- Also in 1968, on the winning podium after the 200-meter race, the Americans Tommie Smith and John Carlos raised their fists in a Black Power salute; the two were subsequently suspended from the Games and deported.
- In 1972 American Frank Shorter pulled the US into the running boom by winning the gold medal in the marathon at the Munich Olympics. Shorter was actually born in Munich.
- Mark Spitz from USA won seven gold medals at the Games, and won them all in world record time.
- In 1972, the U.S. basketball team lost a game for the first time, falling to the Soviet Union, but refused to accept the silver medal, claiming that the clock had been improperly restarted in the final moments.
- In 1976, five American boxers won gold medals, including three future world boxing champions: Ray Leonard, Michael Spinks, and Leon Spinks.
- Joan Benoit of the USA won the first women's Olympic marathon in Los Angeles in 1984
- In 1984, 16-year-old Mary Lou Retton earned her place on Wheaties boxes by winning four gymnastics medals - including a gold in all-around gymnastics - just six weeks after undergoing knee surgery.
- In 1984, American Carl Lewis repeated Jesse Owens' 1936 feat, winning gold medals in the same four events. In 1992, Carl Lewis won two more gold medals, bringing his total to eight. In 1996, he got his ninth gold medal by winning the long jump.
- In 1988, Florence Griffith Joyner of America won four medals, three of them gold, in running events, while sister-in-law Jackie Joyner-Kersee won the long jump and heptathlon.
- In 1988, Greg Louganis hit his head on the diving board but successfully defended his Olympic springboard title a few days later.
- In 1988, the last American basketball team without NBA players finished third.
- In 1992, with the door open to professional athletes, the USA sent a Basketball Dream Team including Charles Barkley, Larry Bird, Magic Johnson, Michael Jordan, and Karl Malone. As expected, they went undefeated.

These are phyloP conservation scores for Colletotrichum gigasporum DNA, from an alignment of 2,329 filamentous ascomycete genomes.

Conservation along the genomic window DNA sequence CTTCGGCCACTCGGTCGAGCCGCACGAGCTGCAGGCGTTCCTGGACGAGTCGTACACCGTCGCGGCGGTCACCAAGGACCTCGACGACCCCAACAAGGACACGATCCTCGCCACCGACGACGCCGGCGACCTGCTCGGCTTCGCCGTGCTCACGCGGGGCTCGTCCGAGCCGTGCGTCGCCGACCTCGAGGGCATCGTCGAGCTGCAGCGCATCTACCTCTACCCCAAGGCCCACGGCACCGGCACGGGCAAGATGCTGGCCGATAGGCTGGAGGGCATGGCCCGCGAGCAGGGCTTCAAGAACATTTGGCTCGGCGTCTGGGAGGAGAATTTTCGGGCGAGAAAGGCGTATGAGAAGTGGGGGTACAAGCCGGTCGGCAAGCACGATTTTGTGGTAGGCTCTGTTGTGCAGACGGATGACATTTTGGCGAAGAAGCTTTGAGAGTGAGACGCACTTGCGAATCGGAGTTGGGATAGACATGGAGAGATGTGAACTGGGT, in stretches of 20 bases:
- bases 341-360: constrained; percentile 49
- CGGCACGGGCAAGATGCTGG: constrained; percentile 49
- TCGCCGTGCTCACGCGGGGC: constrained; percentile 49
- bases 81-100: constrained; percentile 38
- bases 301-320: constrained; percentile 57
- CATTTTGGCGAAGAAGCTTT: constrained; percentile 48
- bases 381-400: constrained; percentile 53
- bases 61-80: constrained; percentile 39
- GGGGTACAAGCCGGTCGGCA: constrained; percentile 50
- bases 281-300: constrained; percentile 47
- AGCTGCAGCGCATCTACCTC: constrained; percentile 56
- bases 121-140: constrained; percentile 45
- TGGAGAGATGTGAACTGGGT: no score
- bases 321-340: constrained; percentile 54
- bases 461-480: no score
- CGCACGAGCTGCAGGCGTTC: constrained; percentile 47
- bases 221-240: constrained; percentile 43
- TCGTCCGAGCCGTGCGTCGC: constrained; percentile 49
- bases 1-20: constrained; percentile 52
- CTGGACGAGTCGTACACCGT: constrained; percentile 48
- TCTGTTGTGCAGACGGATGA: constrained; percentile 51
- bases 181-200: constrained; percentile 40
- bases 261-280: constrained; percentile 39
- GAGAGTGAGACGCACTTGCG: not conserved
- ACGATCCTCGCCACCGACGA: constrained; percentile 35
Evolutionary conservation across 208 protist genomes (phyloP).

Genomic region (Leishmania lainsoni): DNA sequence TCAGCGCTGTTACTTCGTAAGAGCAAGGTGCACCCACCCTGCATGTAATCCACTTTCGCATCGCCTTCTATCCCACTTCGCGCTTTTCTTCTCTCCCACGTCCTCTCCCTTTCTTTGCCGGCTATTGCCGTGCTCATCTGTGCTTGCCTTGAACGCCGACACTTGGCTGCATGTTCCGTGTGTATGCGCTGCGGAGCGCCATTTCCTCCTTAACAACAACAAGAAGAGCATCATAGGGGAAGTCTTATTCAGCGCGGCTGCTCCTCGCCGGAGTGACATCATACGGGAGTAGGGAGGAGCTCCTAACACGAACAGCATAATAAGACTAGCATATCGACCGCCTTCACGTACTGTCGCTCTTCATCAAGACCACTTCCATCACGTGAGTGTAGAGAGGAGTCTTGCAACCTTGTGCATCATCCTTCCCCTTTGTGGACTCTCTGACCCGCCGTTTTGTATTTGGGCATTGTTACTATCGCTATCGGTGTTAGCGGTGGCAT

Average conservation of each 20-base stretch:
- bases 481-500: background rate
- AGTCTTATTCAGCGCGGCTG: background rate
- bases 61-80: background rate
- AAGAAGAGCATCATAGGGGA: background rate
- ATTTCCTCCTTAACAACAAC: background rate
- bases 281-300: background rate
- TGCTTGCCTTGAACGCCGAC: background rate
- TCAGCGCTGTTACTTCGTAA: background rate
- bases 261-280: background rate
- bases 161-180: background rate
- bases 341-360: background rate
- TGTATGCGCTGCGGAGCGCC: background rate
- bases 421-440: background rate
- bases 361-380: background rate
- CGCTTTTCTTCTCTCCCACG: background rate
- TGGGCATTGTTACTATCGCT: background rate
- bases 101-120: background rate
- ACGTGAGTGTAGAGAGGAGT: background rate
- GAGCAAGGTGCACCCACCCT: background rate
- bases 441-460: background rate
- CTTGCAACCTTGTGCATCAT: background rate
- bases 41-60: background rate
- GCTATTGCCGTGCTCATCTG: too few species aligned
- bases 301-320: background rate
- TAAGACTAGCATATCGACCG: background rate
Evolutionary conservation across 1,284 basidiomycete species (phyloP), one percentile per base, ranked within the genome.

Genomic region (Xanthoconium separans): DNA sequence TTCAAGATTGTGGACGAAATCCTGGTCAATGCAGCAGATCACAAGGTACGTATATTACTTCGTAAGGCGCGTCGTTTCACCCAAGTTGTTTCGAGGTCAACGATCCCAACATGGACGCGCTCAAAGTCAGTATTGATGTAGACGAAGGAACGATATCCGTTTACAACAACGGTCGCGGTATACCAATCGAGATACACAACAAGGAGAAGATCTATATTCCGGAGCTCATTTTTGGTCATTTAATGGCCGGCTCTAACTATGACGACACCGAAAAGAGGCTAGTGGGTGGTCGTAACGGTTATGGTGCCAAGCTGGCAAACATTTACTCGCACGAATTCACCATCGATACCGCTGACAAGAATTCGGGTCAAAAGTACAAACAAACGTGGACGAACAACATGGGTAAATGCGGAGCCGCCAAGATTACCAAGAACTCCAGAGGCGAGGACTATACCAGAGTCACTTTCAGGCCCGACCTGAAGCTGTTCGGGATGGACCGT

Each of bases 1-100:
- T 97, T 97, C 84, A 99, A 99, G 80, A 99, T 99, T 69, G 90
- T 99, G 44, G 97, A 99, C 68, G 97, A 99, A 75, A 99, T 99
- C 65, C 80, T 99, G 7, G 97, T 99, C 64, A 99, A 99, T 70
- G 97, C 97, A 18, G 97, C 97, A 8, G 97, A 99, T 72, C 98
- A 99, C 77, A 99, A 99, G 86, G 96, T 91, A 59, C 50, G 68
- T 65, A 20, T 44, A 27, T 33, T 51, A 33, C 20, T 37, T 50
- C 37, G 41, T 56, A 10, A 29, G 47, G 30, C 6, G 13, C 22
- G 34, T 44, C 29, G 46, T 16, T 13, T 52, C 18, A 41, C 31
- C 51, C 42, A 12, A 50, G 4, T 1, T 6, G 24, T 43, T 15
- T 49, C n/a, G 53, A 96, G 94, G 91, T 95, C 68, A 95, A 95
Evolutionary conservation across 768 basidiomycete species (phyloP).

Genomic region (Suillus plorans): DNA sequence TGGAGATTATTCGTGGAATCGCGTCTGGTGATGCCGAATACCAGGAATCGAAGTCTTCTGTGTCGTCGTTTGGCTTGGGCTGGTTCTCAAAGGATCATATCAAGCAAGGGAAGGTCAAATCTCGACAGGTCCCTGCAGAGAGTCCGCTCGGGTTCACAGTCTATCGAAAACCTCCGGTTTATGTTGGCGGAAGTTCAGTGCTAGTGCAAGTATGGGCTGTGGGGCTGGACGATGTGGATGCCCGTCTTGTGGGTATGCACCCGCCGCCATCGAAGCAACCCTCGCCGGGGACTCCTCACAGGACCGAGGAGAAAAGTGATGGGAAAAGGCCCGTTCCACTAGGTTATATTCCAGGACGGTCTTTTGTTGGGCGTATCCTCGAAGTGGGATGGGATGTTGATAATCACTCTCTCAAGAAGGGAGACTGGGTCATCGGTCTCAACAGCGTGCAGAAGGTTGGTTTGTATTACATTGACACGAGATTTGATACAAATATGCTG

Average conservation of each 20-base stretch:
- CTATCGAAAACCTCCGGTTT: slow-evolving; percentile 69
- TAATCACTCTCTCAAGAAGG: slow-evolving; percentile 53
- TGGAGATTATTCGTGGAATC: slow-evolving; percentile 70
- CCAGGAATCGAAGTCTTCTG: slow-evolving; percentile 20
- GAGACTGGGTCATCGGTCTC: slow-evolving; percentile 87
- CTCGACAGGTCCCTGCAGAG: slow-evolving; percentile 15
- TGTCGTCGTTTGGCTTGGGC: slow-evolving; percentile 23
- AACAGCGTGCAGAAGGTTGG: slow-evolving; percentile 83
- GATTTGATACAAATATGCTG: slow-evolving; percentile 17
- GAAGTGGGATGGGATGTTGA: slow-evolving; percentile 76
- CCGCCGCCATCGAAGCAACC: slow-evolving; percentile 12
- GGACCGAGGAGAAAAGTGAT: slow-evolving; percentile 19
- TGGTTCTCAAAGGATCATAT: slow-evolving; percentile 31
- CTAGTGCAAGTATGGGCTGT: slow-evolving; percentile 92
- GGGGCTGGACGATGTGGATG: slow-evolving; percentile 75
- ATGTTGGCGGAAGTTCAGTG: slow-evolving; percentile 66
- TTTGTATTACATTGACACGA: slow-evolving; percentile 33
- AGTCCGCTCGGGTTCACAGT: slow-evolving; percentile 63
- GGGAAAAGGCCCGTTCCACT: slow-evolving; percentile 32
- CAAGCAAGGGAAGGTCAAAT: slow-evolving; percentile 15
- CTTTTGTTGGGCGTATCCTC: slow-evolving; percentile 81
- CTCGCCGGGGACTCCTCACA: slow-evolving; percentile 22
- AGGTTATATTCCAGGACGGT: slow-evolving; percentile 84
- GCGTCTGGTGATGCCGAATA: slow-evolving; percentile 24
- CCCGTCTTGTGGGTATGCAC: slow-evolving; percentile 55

- Michael Johnson won both the 200m and 400m races.
- Amy Van Dyken of the U.S. won four gold medals in swimming
- the American women's teams won the first-ever softball and women's soccer events. They also won gold in gymnastics, with the help of Kerri Strug, who nailed her second vault despite a sprained ankle.
- In 2000, The U.S. softball team defended its title; and Michael Johnson did the same in the 400m race.
- American Marion Jones won five track medals, including three of them gold.
- swimming superstar Michael Phelps became the most successful man at an Olympics by winning eight gold medals.
- When US athlete Sheila Taormina competed in the Modern Pentathlon in 2008, she became the first woman to qualify for the Olympics in three different sports (swimming, triathlon and modern pentathlon).
- For the first time in American Olympic history, the 2012 team featured more female athletes than male.
- America's men's basketball team scored an Olympic record 156 points when they beat Nigeria at London 2012.
- US Rugby 7s player, and a New England Patriots defensive back, Nate Ebner became the first active NFL player to compete in a Summer Olympic Games. Other NFL players have competed at the Olympics, but not at the same time. Former American shot putter Michael Carter won silver at the 1984 Los Angeles Olympics, just months before making his debut as a nose tackle for the San Francisco 49ers. Likewise, Bob Hayes won gold in both the 100m and 4x100m track events in Tokyo in 1964 before making his NFL debut the following year.
- With her bronze medal in Rio, American skeet shooter Kim Rhode set a record with six medals in six consecutive Summer Olympic Games, including 3 golds, between 1996 to 2016.